HISTORICAL FICTION By Michael G. Malaghan
Diamond Head, Easter Sunday, 1923
“What’s at stake is what type of Nisei citizens will be voting — those molded in the American tradition in public schools, or those indoctrinated by the Buddhist-run, so-called language schools?”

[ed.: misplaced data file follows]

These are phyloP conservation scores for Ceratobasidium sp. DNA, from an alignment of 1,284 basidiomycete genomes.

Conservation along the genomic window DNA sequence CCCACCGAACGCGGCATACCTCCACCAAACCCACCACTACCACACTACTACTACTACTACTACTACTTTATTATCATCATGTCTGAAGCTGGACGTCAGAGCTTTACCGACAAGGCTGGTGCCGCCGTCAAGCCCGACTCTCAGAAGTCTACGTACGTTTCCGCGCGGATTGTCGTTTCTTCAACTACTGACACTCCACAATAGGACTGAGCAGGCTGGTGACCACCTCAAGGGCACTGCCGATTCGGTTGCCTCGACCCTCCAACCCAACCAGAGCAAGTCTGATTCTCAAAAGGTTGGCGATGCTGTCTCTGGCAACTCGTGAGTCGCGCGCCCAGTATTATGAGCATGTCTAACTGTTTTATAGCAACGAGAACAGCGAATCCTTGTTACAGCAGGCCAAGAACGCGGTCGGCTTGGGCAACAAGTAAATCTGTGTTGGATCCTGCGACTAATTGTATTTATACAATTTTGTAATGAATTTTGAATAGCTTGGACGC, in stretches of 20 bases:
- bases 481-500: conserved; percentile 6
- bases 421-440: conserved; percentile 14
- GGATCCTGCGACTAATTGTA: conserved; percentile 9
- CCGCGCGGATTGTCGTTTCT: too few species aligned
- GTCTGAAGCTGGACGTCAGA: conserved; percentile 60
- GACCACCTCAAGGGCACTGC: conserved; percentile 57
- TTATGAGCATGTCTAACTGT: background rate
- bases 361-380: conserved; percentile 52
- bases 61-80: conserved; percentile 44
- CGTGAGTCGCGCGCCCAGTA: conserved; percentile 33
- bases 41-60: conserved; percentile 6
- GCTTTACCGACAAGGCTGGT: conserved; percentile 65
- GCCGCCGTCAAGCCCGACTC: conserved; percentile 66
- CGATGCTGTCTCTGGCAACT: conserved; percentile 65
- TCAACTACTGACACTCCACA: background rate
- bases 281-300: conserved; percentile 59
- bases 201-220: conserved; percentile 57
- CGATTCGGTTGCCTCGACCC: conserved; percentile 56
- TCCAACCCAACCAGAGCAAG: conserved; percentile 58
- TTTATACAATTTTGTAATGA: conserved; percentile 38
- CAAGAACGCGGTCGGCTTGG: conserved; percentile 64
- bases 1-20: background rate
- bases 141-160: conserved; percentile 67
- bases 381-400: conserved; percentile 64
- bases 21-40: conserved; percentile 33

Square-jawed Walter Dillingham was holding court with Hawai‘i’s power elite this Easter Sunday afternoon in his library. His fawning audience ignored the clacks of mallets striking a wooden ball followed by a whistling swish across the perfectly manicured pitch. The sprinkle of raindrops pinging open bay windows drew no notice. Still wearing his riding boots and form-fitting polo shirt, Dillingham paused to let his words sink in as his commanding eyes snuck a glimpse at the continuing polo exhibition. Outside, women adorned in their Easter finery held dainty umbrellas over fancy bonnets and cheered the Farrington and Dillingham polo team riders competing in an exhibition match.